Types of Coupon Rates in Fixed Income Securities
Fixed income securities are important to investors’ portfolios since they provide regular income in the form of coupon payments. However, there are many different types of bonds available in the market which offer different types of coupon payments.
It is important for investors to realize these different types of coupon payments since they can have a huge impact on the monthly cash flow to the investors.
This article describes the common types of coupon rates that are available to fixed income security investors.
- Fixed-Rate: The simplest form of coupon rate offered by bonds is called a fixed-rate bond. These bonds are often called plain vanilla bonds since they are most commonly available in the market. These bonds pay the same nominal interest rate throughout their life.
For instance, if the interest rate is 6%, then the bond will continue to pay 6% throughout the life of the bond regardless of what the interest rate in the market is. Fixed-rate bonds pay interest on a semi-annual basis. However, the interest can also be paid monthly, quarterly, or annually.
- Floating Rate: Floating rate coupon payments bonds are different from regular bonds in the sense that the interest rate is expressed in terms of a benchmark rate. For instance, the interest rate may be expressed as LIBOR plus 2%.
In this case, LIBOR or London Inter-Bank Interest Rate is the benchmark rate whereas the 2% is the premium above the benchmark rate.
LIBOR is the most commonly used benchmark rate for bonds across the world. However, it is also common to use treasury rates of national securities as the benchmark rate. The advantage of floating rates coupon is that it provides protection against inflation. The price of the bonds moves up and down in tandem with the interest rates. Hence, the real rate of return remains the same for investors.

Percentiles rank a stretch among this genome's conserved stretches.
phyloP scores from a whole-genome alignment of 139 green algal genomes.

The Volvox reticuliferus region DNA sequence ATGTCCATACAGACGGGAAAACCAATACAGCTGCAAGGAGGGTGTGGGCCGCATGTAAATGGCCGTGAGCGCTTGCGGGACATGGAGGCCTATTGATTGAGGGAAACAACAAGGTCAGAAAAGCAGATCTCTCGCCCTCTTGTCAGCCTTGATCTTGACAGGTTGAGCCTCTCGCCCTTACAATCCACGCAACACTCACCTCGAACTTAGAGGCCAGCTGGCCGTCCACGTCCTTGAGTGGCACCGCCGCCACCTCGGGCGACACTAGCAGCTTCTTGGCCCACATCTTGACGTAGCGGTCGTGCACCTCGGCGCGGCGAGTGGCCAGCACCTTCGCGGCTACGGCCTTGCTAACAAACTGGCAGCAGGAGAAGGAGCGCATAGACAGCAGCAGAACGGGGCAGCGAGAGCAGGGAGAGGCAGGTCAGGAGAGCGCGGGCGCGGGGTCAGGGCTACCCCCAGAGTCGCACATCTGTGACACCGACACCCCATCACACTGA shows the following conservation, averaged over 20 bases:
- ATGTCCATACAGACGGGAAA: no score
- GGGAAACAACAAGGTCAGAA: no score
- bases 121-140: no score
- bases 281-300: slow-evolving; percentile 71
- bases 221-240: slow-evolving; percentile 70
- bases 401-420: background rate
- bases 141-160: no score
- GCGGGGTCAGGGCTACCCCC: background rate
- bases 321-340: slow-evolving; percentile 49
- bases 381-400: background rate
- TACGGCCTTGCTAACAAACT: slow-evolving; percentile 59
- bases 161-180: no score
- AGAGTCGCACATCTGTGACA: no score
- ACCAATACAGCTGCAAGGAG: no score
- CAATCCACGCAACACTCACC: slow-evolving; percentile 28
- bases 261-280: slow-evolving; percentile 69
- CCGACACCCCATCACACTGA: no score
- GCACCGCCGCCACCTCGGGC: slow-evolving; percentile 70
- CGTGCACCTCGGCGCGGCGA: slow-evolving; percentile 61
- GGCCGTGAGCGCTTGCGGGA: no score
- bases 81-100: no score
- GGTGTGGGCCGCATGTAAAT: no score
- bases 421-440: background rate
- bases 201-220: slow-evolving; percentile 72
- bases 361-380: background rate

- Zero-Coupon: Zero-coupon bonds are another variation of coupon rates, which are mostly offered by government agencies. As the name suggests, these bonds do not pay any coupon throughout the life of the bond. This means that the bonds are first sold at a deep discount to their face value.
Let’s understand this with the help of an example. A treasury bond with a face value of $100 and a maturity of five years, could be sold at $60. Hence, the investor has to pay $60 during the start of their investment, and then they would receive $100 at the end.
During the time period of the investment, the interest would accrue to the bond and would also reflect in its market price. However, there would not be any actual payments, semi-annual or otherwise. Even though these bonds don’t pay any coupon, their implied coupon rate is calculated in the form of a semi-annual rate. This is done in order to make these bonds comparable with other bonds in the market.
- Step Up Coupon: Step-up coupon rates are used by firms that do not have adequate cash flow immediately. However, they foresee a major increase in the amount of cash flow in the near future.